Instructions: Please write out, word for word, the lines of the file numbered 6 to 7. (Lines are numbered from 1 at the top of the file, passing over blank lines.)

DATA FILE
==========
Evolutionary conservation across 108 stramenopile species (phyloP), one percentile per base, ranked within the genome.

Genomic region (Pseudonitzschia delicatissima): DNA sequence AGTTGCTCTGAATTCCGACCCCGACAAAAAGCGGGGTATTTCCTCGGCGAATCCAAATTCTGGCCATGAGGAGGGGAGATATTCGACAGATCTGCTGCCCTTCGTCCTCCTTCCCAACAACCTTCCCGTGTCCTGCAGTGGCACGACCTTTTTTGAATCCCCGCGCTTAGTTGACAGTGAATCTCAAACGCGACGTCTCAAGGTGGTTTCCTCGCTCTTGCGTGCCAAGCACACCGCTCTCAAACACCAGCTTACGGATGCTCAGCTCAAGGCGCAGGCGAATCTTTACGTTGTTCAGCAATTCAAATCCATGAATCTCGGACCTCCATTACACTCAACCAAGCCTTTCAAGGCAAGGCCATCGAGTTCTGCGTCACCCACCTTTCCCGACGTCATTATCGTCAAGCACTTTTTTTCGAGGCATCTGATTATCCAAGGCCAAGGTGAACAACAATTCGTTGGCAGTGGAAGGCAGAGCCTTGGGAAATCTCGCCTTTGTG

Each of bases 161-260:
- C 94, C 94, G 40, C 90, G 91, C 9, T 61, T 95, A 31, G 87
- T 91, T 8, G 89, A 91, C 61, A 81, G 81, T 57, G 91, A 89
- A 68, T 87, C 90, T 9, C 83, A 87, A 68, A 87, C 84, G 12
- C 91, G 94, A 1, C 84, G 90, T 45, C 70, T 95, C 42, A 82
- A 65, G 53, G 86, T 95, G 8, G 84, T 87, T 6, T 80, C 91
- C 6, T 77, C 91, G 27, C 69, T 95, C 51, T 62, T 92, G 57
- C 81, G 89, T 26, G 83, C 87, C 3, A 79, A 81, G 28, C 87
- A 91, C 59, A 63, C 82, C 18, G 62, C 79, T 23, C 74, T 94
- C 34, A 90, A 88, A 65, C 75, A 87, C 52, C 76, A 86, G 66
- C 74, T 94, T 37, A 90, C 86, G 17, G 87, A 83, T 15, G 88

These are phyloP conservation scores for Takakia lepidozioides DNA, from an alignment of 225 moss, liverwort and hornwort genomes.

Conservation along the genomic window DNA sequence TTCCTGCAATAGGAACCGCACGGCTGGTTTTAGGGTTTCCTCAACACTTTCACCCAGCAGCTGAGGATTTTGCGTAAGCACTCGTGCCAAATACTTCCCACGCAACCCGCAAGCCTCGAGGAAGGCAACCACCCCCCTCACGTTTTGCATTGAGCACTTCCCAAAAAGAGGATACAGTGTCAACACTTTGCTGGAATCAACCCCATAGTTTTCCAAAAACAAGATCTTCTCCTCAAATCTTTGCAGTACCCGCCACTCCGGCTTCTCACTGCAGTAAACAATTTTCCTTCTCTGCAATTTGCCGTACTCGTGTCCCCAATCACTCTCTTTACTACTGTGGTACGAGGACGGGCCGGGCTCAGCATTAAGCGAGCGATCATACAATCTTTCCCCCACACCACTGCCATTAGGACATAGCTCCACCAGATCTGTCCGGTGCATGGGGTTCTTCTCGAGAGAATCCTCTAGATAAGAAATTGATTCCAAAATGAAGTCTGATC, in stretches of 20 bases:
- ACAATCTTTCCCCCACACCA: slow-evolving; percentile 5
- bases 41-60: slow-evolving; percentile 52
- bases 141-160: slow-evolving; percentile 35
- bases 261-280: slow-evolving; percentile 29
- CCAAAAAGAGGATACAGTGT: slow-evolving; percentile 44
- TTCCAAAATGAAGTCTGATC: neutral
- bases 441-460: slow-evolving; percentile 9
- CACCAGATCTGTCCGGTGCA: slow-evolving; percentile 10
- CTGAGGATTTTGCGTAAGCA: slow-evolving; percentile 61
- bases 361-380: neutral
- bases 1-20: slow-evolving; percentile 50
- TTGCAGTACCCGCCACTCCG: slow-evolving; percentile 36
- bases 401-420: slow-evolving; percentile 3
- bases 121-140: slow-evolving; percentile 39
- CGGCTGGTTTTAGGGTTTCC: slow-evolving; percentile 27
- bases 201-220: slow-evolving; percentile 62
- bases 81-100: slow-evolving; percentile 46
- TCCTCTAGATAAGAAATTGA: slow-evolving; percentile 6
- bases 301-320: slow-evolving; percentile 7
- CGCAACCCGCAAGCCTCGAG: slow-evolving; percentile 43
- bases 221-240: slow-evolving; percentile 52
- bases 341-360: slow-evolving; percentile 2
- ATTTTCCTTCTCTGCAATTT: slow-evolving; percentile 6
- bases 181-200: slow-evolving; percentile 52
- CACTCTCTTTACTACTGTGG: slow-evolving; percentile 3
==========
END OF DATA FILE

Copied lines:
- A 68, T 87, C 90, T 9, C 83, A 87, A 68, A 87, C 84, G 12
- C 91, G 94, A 1, C 84, G 90, T 45, C 70, T 95, C 42, A 82